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Construction challenges behind Tideway cost hike explained

Blackfriars jet grouting 3to2

Extensive design changes made as a result of technical challenges at two of Tideway’s sites are to blame for a cost increase of £280M on London’s super sewer, the company’s chief operating officer told New Civil Engineer. 

The challenges at both Blackfriars in central London and the King Edward Memorial site in east London were announced in November last year, with the cost hike confirmed last week.

At the site in Blackfriars, Tideway chief operating officer Mark Sneesby said that the original plan was to build the shaft by constructing a cofferdam in the river, backfill it to ground level to create a working platform from which a diaphragm walled shaft could be constructed.

However, when detailed design of the diaphragm wall took place, contractors Ferrovial and Laing O’Rourke found the action of backfilling and movement caused by the diaphragm wall construction would cause two Victorian gas mains, embedded 5m away in the river wall, to rupture.

As diverting the gas mains would have caused the adjacent main road to be closed for six months, the joint venture (Flo) had to come up with an alternative design for building the shaft.

“We had to take some big decisions,” said Sneesby. “We’ve built up some really good relationships with all of our stakeholders and to then say we have to close that road for six months was just unacceptable. We had to find an alternative solution.”

The alternative design for the shaft is now a secant pile wall solution down to 25m with a sprayed concrete lining (SCL) solution beneath to 52m. Sneesby said this means that pilling can be carried out from riverbed level and the cofferdam no longer needs to be backfilled.

“We can start piling from lower down and so with the combination of the jet grouting, piling and sprayed concrete lining, we’re anticipating much less ground movement than with diaphragm walling and filling,” said Sneesby.

However, the use of the secant pile wall and SCL for the shaft created the need for dewatering and jet grouting in two rings to stabilise the ground before it was sprayed. It is believed that this is the deepest jet grouting ever to take place in London at 55m below the river bed level.

Prior to carrying out the procedure at Blackfriars, a test for the jet grouting was carried out the Kirtling Street shaft and then excavated around it to verify the technique.

However, the design change has had repercussions for the project’s programme.

The delay caused by the redesign means that the shaft may not be built by the time the tunnel boring machine (TBM) reaches the Blackfriars site. This means the planned inspection and maintenance of the TBM will not be as simple as originally planned.

To try to mitigate this, a jet grouted canopy above where the TBM will enter the shaft has been created. With stable ground above the TBM, the cutting heads will then be able to be accessed from within the TBM to be maintained without compressed air, before completing the next stage of its drive.

At the King Edward Memorial site, similar to Blackfriars, the cofferdam was to be backfilled. But as the backfilling was taking place, Sneesby said the sheet pile walls deflected more than was expected.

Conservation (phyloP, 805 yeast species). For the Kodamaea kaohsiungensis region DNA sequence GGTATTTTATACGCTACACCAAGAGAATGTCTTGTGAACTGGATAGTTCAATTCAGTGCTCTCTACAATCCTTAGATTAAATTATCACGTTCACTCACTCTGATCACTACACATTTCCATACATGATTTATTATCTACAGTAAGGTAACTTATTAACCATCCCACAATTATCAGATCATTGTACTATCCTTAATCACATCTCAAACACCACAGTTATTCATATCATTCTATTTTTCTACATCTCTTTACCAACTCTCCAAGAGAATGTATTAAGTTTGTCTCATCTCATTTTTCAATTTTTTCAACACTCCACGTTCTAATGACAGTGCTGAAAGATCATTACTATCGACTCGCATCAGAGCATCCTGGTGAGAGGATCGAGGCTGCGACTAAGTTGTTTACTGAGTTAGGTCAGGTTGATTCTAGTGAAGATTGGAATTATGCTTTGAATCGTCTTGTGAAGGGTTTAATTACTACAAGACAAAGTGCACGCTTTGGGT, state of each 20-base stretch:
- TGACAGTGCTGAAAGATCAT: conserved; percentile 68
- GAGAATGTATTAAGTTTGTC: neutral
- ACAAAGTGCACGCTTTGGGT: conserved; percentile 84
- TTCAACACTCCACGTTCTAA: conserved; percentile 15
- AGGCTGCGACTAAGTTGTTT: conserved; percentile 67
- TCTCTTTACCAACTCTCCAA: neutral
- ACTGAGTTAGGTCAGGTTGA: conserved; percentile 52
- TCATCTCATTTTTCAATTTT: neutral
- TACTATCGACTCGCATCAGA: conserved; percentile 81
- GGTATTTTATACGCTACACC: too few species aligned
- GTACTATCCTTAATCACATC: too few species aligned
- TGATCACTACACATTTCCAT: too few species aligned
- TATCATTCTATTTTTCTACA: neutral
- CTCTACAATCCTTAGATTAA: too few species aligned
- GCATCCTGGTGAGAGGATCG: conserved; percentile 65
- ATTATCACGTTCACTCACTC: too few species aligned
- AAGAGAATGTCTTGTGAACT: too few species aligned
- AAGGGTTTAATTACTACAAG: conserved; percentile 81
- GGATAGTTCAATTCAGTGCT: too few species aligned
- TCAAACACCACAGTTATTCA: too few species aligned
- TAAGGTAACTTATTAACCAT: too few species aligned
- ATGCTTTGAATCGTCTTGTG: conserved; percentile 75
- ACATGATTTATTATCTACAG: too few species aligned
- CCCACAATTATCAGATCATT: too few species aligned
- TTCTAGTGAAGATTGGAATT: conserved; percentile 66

The cause was found to be thicker, soft alluvium layers than the design allowed for which meant that the ground had to be strengthen for both the temporary and permanent cases.

To strengthen the temporary works, 150, 25m deep CFA piles were installed along the bottom perimeter of the cofferdam with a beam and slab at the top to support the sheet piles.

However, to strengthen the ground where the permanent works will be, the 100m by 50m area of the cofferdam has had to be strengthened using deep soil mixing. This will involve installing 1,400 1.2m diameter, 8m to 12m long “columns” in the ground to strengthen it. 

“The augers go into the ground and as they come up the ground is injected and mixed with grout,” he said. “This reconditions the soil and makes it stronger.

“You’re effectively covering the whole are with columns which are cement bound to give extra stability and strength of the soil.”

Once the ground strengthening is complete, the shaft will then be constructed using a diaphragm wall technique.

Again, the shaft now will not be ready before the TBM arrives due to the additional work being carried out. However, as there is no maintenance on the machine planned at the site, the alignment of the tunnel is being changed to skirt round the shaft with a small connection tunnel between the two.

Sneesby estimated that the redesign for both sites will have cost the project over £100M each but said the additional cost is still within the baseline amount of £4bn set aside for the project.

On top of these additional costs, Sneesby said more has been spent because of Tideway’s decision to transport more materials by river than by road, as originally planned.

“The decision to move lorries from the road to the river was a really positive one, and one we’re very proud of,” he said. “We’ve taken around 360,000 HGVs off the road and moved it onto the river.

“But by doing this I think we’re leaving a lasting legacy as it’s all about the economy of the river and upskilling the people who work there.”

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Readers' comments (1)

  • Chelsea miner

    Quelle surprise
    "the action of backfilling and movement caused by the diaphragm wall construction would cause two Victorian gas mains, embedded 5m away in the river wall, to rupture"

    Unsuitable or offensive? Report this comment

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